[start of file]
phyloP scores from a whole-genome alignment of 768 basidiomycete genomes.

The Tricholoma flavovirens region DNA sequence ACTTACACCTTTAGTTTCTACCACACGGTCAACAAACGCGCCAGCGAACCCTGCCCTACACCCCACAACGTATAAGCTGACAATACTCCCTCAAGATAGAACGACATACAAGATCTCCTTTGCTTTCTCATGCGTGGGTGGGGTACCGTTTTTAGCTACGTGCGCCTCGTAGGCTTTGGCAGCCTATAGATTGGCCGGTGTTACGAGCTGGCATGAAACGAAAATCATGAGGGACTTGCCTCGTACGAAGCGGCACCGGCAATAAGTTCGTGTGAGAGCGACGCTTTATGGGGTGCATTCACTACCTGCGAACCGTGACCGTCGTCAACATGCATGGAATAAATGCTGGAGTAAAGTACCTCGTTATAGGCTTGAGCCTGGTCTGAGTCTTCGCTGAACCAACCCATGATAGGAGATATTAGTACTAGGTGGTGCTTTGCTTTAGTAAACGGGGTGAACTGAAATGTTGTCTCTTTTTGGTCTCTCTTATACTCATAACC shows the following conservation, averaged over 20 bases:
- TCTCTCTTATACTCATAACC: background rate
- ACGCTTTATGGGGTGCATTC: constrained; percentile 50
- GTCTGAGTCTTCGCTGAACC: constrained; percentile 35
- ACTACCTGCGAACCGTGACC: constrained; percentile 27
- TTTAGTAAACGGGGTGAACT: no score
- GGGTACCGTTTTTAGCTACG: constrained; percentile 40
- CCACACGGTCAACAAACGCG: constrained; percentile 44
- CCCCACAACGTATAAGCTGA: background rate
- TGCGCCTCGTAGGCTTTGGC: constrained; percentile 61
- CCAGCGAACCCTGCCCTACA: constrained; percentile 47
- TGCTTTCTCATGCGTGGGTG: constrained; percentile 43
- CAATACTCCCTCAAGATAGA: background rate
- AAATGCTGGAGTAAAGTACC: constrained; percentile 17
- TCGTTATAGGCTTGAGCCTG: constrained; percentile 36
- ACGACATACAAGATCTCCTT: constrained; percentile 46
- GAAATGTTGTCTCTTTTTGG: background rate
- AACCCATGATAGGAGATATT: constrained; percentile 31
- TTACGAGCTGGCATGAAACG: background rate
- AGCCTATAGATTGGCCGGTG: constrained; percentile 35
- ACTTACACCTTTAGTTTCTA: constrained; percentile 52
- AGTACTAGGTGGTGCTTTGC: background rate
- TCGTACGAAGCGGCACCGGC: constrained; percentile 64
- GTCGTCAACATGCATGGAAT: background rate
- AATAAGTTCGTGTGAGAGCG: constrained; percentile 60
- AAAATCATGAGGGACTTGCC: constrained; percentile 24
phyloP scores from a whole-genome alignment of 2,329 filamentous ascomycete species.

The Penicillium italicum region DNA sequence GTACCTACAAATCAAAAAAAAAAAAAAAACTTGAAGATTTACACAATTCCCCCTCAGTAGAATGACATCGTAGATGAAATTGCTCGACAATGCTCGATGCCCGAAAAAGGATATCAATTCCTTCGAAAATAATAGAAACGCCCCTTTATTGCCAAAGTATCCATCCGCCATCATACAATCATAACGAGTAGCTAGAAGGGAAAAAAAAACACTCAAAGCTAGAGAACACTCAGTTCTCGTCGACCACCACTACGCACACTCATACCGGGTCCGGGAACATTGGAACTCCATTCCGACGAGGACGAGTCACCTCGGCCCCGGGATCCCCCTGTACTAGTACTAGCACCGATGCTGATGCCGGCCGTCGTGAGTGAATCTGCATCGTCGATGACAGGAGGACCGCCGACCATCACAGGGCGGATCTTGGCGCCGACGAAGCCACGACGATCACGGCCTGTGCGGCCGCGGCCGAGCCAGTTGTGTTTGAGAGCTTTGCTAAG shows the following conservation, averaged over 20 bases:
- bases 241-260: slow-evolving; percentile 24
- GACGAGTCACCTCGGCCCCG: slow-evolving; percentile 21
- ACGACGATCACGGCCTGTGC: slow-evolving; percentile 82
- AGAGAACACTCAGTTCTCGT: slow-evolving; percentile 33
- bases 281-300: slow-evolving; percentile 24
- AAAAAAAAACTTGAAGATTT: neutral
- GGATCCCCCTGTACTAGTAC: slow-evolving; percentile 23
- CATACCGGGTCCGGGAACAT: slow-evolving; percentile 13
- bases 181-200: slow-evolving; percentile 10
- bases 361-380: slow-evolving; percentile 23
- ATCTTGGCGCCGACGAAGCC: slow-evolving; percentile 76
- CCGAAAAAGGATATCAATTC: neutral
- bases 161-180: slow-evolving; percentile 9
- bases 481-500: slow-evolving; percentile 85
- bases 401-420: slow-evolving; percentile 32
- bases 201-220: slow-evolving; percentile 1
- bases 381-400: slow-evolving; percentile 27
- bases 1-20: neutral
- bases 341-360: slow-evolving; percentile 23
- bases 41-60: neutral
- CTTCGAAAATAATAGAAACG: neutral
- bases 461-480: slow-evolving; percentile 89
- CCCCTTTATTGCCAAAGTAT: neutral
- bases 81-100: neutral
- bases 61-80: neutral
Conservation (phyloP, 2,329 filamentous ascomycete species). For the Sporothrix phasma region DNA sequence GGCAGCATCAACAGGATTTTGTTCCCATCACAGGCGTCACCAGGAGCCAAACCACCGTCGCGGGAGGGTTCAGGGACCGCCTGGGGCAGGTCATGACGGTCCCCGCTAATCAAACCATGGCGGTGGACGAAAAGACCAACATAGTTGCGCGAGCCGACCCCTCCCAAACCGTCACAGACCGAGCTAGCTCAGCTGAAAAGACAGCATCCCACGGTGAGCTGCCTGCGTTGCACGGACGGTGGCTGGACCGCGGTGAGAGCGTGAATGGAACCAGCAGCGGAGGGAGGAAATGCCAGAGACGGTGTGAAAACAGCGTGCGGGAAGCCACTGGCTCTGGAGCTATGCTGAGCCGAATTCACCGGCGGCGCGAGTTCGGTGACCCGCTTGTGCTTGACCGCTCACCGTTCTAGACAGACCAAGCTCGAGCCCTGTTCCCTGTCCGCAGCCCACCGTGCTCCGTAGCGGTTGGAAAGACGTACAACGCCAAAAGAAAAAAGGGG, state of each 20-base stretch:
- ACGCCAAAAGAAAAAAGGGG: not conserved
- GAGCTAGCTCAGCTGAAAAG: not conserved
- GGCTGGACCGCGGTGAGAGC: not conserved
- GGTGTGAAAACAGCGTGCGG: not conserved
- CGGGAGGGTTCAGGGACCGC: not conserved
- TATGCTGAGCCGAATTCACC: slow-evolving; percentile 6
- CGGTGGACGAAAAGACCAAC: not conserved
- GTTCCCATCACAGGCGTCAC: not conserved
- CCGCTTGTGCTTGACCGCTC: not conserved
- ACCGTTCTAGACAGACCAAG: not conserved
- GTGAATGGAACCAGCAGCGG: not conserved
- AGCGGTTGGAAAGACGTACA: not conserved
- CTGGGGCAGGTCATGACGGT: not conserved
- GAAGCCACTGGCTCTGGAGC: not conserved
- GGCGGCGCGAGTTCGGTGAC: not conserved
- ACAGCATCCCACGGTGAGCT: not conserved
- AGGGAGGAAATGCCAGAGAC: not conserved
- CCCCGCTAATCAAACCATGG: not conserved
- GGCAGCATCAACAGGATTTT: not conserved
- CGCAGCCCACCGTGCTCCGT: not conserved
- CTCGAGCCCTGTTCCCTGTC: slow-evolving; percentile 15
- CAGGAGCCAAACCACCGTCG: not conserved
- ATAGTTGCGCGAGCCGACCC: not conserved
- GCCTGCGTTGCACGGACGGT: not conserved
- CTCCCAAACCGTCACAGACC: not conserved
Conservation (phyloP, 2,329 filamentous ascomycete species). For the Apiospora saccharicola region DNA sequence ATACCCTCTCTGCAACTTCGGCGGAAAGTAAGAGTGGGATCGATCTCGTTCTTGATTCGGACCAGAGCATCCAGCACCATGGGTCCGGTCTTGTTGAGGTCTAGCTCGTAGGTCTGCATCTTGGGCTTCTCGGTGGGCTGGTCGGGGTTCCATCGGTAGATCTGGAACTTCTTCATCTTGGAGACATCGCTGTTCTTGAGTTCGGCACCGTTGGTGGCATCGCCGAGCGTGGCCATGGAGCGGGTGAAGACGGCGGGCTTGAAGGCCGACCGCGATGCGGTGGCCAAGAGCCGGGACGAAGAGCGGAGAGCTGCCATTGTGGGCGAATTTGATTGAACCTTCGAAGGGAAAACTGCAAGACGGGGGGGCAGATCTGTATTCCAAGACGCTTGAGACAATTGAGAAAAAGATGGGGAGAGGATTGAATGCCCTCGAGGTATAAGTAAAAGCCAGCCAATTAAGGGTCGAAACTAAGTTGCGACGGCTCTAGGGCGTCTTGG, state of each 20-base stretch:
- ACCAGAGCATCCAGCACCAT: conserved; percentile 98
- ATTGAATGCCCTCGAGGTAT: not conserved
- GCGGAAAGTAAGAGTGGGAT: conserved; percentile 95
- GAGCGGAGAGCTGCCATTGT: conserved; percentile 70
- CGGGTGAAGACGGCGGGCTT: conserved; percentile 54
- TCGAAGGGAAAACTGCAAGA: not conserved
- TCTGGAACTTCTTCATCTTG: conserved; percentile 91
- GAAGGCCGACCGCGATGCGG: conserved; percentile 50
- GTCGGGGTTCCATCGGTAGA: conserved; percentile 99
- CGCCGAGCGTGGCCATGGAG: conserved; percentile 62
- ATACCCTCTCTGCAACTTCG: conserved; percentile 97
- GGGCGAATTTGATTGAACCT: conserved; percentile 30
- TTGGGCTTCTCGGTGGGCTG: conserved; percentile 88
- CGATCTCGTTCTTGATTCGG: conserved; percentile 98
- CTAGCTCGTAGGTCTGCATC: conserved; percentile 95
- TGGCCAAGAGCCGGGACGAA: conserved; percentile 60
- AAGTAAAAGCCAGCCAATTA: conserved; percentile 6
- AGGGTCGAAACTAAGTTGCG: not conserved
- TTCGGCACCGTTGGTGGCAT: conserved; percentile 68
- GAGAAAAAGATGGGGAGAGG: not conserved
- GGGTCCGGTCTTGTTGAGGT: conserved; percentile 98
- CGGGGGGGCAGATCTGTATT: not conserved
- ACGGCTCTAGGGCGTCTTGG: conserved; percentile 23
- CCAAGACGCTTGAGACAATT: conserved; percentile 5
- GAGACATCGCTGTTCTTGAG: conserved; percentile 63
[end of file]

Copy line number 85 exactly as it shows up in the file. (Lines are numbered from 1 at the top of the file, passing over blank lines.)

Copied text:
- GAGCGGAGAGCTGCCATTGT: conserved; percentile 70